In my last post, I concluded that there was no evidence of a survey mode effect for Donald Trump’s (and for the most part Hillary Clinton’s) polling numbers during the 2016 election. The finding was important as it ruled out the potential for the most simplest way social desirability bias (acting against Trump) could come about–if voters underreported their support for Trump to pollsters due to a hesitation to expressing a socially undesirable opinion to a live interview in phone polls (as opposed to no live person conducting an online poll).
Support levels for Trump, of course, continued to be measured. This time they come in the form of job approval numbers for evaluating the course of his presidency, begging the question whether any survey mode effects appear here as well. Below, I plot Trump’s net approval rating since the inauguration broken up by survey mode–live phone polls versus online/IVR polls. I include a label for the Rasmussen poll, which has proven far more favorable to Trump during the campaign, been more favorable to him for gauging his job approval, and historically has an in-house bias towards Republicans.
Here it becomes obvious that there does exist a consistent and fairly sizable mode effect. As would be expected if there was in fact a social desirability bias effect in play, Trump sees a much better net approval rating in Internet/IVR polls than in those conducted through live phone interviews. The survey mode gap began at around a seven-point gap, approached 15 points within a week or so (i.e. live phone polls and online ones differed by as much as 10-15 points at one time), and now stands at around eight points. Clearly, it’s impossible to conclude a social desirability effect from something like this, but it certainly does leave room for this possibility. In some part, however, the Rasmussen poll–conducted through interactive voice response (IVR)–might be driving this difference more than mode itself. It consistently finds a better approval rating for Trump than almost all other polls. When it’s removed, the survey mode gap shrinks, but does not go away entirely, as can be seen in the below graph that does not include Rasmussen poll data for generating the smoothed approval rating trend lines.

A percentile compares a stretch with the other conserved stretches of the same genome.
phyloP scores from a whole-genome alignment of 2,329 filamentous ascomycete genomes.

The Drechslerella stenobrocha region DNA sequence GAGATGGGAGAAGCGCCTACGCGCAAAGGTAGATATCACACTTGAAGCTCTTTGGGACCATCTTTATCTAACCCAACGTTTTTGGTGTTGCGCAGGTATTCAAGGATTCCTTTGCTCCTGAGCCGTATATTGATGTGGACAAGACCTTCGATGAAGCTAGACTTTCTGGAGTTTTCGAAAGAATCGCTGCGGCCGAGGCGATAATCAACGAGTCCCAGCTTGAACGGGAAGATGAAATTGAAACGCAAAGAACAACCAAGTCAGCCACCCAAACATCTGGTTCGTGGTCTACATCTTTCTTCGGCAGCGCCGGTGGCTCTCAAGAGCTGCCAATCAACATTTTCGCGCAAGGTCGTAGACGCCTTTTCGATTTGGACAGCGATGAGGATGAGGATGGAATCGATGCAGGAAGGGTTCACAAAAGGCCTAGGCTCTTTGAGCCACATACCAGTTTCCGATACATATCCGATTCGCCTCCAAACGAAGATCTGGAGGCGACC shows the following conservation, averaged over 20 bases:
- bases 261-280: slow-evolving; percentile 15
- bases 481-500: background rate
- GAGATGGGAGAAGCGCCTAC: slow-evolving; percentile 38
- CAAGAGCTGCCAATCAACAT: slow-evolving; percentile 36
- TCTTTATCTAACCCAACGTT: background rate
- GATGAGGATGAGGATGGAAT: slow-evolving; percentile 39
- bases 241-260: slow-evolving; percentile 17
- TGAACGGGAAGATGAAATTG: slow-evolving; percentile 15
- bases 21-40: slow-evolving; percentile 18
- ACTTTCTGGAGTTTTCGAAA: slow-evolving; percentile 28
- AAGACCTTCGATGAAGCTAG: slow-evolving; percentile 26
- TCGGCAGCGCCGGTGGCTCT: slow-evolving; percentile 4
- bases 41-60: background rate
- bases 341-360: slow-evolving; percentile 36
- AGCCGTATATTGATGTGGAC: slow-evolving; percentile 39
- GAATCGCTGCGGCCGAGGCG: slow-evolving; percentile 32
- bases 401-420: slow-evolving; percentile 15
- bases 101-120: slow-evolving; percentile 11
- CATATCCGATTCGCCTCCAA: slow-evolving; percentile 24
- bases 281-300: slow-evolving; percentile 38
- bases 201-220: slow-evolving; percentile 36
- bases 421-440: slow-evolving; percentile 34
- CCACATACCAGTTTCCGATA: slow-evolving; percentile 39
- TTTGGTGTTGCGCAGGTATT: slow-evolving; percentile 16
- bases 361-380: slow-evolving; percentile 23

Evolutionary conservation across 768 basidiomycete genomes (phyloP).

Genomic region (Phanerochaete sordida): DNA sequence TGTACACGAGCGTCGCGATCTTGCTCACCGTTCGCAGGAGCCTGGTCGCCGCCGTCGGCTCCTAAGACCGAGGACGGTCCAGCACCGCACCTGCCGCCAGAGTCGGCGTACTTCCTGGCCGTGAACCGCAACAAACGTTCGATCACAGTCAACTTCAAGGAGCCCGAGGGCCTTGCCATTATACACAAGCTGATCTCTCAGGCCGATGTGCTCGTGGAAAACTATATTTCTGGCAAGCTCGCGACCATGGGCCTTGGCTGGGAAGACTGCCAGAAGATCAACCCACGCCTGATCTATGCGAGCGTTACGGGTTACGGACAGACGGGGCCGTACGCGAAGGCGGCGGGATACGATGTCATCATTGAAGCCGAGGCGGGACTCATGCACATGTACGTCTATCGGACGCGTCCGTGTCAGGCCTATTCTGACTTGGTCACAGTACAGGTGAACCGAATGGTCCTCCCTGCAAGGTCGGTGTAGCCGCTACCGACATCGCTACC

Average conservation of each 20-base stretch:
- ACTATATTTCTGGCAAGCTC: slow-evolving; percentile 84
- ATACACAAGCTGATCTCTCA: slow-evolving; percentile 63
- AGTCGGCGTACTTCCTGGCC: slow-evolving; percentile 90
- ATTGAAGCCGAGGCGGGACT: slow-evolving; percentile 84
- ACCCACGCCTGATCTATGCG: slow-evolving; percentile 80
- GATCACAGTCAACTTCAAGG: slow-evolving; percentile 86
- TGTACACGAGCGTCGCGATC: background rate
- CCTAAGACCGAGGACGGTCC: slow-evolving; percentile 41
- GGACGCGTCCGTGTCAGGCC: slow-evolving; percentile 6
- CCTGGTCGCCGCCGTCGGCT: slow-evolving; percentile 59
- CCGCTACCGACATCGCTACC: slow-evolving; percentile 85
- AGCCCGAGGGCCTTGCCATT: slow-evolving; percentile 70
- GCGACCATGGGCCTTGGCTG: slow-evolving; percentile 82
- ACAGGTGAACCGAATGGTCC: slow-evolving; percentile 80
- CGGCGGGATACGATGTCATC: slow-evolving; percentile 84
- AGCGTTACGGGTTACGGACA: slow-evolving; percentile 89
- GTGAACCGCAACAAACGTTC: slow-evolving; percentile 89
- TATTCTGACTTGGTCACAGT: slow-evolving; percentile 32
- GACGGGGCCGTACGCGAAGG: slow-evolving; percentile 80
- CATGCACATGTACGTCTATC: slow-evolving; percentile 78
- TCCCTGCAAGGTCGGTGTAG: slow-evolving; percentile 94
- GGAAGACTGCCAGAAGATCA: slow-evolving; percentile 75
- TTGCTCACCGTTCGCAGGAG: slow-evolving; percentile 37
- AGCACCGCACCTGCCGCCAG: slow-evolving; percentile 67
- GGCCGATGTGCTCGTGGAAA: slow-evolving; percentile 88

The survey mode effect still bounces around a bit but is noticeably smaller. The latest polls suggest there is very little gap in what different survey modes estimate Trump’s approval rating to be.
Finally, to check whether any differences exist by the percent saying they approve or percent saying they disapprove of Trump’s job performance–instead of looking at just the net rating that subtracts these percentages–the below plot distinguishes between these two options. This returns to including polling data from Rasmussen as well.
Survey mode effects remain intact regardless of whether you look at trends in only approval percentage or only disapproval percentage. Relative to live phone polls, people are more likely to say the approve of Trump and less likely to say they disapprove of Trump in online polls. The gap seems a little larger for the “approve” percentage, but not by much. The point stands that survey mode effects are present in Trump job approval numbers with online polls giving him better ratings, a result driven a good amount but not completely by one poll (Rasmussen).
Finally, one other aside: the above graph also makes clear that recent changes and decline in Trump’s approval ratings have more to do with more people disapproving of him than fewer people approving of him. The percent that approves of him, as you can see in the left-hand side of the graph, stays more or less constant since the inauguration. The movement instead occurs on the right-hand side, as more people say they disapprove of Trump (regardless of mode) over this time period. In other words, it may be that Trump is not losing people who already approved of him, but rather that he has attracted more disapproval from people who previously did not give a rating. It should be noted that there are always about 5-10 percent who don’t give an approval assessment in these polls, so there is this pool of Americans–likely in the partisan and ideological middle ground–that could sway things like this. This point contrasts from the one I concluded in evaluating Trump’s falling favorability ratings about a month ago, where that dynamic had more to do with people leaving the “favorable” pile than greater amounts saying they had an “unfavorable” opinion of Trump.